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Intel's New Family of 800 MHz FSB Processors

Review by Michael Tran on 6.05.03
Managing Editor: Harry Lam
CPU Provided by Intel



The Intel Pentium 4 3.00GHz CPU is one of the newest CPUs out on the market, sporting Intel's new 800MHz FSB and Intel's Hyperthreading technology.  We are going to take a look at the Intel's new line of 800MHz P4s that have just hit the market, from the affordable 2.4C to the top of the line 3.0.

New Chipsets:

With these new CPUs, Intel also has recently released two new families of chipsets, the Intel 865 (Springdale) and the Intel 875 (Canterwood).  The primary difference between the two chipsets is that the Canterwood features PAT, which is touted to improve performance. The Springdale will be the cheaper of the two chipsets, focused towards the mainstream market.  Canterwood is aimed for performance enthusiasts, and as a result is is slightly more aggressive than the Springdale, however both chipsets offer the same fundamental features, most notably support for DDR400 and 800MHz FSB. The Springdale is based off the same core as the Canterwood, but lacks PAT.  PAT (Performance Acceleration Technology) allows the chipset to perform slightly more aggressively and decreases the latency times between the CPU and RAM.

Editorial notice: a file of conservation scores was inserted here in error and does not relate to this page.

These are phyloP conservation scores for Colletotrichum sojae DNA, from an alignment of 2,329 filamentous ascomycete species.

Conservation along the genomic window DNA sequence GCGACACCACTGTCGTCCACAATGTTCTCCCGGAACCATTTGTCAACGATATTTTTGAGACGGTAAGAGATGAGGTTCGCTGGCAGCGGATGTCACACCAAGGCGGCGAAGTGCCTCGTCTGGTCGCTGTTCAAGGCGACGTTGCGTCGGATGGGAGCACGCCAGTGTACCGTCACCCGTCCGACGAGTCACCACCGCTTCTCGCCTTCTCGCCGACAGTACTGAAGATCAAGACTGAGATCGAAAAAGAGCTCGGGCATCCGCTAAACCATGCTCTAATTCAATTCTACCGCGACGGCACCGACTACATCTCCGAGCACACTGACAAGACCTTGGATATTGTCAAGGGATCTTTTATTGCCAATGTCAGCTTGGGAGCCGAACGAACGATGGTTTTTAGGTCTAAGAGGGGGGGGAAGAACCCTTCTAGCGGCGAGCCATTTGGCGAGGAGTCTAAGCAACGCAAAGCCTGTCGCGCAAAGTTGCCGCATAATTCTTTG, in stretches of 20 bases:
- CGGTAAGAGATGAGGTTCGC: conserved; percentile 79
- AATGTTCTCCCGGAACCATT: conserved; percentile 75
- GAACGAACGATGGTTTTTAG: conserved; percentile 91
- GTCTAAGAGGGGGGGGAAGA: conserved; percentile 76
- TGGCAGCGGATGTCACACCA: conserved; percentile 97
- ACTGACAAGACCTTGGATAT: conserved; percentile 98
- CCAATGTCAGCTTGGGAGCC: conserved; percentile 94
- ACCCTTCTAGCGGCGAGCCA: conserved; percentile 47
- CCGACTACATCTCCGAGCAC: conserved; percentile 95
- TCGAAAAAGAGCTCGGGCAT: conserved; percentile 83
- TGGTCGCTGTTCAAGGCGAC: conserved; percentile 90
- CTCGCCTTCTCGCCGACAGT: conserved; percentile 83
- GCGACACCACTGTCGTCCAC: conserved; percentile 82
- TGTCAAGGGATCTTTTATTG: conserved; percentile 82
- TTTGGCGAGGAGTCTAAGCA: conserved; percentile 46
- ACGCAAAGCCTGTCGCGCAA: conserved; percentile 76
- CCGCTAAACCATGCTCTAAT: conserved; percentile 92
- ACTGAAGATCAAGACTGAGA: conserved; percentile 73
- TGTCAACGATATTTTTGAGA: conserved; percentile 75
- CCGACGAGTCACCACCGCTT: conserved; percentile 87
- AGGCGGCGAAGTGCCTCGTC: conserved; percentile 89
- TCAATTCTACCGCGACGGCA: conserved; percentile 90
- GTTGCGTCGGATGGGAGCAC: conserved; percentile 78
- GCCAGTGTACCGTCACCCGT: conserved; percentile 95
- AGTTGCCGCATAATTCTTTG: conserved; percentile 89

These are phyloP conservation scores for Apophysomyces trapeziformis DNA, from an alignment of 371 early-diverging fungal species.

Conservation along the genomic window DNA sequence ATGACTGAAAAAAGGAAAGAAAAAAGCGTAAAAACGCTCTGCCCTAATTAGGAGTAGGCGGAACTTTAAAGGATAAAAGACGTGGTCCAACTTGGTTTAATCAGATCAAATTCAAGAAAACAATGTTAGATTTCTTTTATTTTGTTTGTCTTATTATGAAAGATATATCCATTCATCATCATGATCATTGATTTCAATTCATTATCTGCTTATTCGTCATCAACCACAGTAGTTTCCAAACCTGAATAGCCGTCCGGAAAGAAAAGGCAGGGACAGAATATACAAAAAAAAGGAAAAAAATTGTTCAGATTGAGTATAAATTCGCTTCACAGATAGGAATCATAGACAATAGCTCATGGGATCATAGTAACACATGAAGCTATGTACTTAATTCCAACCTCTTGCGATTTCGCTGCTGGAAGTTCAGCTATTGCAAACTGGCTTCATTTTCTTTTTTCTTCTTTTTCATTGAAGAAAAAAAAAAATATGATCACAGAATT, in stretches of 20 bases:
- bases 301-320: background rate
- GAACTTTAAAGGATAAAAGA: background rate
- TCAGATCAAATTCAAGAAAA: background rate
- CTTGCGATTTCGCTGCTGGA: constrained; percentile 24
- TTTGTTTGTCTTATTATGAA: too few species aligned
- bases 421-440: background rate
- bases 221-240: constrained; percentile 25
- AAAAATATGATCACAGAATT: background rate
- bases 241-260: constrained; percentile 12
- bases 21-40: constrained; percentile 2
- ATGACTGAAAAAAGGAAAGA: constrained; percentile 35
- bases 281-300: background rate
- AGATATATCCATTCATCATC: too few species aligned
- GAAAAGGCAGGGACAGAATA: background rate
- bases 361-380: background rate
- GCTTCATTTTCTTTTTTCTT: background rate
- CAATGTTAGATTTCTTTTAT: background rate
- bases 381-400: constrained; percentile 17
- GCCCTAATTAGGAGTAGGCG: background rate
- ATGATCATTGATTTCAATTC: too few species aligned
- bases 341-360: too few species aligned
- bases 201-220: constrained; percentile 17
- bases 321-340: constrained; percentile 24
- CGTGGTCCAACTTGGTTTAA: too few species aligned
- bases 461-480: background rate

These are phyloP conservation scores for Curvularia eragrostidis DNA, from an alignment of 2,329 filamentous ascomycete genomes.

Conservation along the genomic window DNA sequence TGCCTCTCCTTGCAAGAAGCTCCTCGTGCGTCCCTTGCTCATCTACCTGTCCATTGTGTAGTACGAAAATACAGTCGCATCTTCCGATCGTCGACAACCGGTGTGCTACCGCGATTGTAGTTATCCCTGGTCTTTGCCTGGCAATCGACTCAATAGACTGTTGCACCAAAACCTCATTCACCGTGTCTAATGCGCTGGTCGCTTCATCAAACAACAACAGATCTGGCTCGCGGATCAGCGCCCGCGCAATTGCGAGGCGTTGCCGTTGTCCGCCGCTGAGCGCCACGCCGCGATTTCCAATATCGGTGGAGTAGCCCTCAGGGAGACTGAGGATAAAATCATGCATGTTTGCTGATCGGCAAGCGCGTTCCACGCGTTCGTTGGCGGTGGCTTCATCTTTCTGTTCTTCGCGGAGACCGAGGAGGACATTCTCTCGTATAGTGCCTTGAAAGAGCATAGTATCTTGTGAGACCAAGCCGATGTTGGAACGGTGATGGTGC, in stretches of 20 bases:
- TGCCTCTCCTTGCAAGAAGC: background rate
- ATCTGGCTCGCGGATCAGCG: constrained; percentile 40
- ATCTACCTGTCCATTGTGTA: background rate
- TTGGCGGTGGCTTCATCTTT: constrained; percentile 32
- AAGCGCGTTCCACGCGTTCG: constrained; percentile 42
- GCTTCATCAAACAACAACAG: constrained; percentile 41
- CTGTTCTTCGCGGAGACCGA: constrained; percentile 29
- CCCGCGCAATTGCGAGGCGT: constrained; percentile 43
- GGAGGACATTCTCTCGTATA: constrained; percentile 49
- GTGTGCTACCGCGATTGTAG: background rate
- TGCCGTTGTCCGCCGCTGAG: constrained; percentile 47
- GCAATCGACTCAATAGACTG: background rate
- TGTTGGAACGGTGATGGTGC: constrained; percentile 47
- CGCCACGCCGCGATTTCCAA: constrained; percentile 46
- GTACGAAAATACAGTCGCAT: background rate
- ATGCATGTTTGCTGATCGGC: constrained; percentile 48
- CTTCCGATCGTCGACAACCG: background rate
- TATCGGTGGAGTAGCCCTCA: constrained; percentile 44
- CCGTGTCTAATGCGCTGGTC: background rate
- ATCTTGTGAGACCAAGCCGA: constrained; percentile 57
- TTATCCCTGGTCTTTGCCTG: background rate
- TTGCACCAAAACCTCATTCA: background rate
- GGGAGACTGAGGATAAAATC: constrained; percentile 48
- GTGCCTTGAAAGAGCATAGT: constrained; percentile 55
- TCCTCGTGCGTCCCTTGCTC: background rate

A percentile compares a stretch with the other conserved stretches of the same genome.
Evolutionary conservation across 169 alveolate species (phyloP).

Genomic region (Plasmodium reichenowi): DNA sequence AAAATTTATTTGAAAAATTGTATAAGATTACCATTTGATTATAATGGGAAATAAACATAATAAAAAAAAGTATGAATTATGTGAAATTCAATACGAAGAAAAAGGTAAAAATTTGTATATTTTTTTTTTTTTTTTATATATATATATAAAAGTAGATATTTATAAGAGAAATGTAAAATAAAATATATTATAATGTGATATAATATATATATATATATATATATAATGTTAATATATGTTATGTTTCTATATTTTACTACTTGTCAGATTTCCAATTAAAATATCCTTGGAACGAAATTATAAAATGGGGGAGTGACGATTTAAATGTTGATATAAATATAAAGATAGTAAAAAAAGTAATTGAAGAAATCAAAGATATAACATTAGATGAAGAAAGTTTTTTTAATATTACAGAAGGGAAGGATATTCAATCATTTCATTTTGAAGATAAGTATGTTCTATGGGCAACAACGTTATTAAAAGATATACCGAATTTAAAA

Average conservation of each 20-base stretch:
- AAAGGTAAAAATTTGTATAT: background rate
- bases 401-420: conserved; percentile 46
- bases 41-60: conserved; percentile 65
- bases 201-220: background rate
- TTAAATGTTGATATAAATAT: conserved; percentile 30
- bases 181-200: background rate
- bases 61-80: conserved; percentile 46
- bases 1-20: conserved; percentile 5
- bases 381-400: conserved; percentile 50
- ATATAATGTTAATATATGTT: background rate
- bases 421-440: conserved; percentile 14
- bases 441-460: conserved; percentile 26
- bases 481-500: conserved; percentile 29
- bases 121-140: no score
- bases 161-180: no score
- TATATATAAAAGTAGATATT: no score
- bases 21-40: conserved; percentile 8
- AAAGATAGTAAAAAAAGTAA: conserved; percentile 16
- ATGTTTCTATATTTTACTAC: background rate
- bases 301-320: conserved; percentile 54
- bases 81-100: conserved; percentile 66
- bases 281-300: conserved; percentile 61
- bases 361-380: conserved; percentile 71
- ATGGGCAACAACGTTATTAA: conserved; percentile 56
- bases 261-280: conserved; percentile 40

The innovative feature of Hyperthreading was first introduced to the mainstream consumer in late 2002 on the Pentium4 3.06GHz 533MHz FSB CPU.  If you have not heard of Hyperthreading, it basically creates two virtual processors, allowing the processor to track multiple software threads simultaneously.   This increases the efficiency of the CPU when using multithreaded applications, but for single-threaded applications the CPU may run a tad slower.

800MHz FSB:

Intel's 800MHz FSB is actually a 200MHz FSB that is quad pumped.  A double pumped CPU can be thought as similar to DDR, which is able to access the memory two times per clock cycle.  Similarly, a quad pumped CPU is able to access the front-side bus four times per clock cycle.  Theoretically, the performance of using a quad-pumped bus should be four times that of a normal bus, but when other variables like latency are taken in account, the performance increase does not even reach double the theoretical speed.

This review will go further in depth about theoretical vs. actual speeds, and how it applies to the four CPUs in Intel's newest line of CPUs, the 2.4C, 2.6C, 2.8C, and the 3.0.

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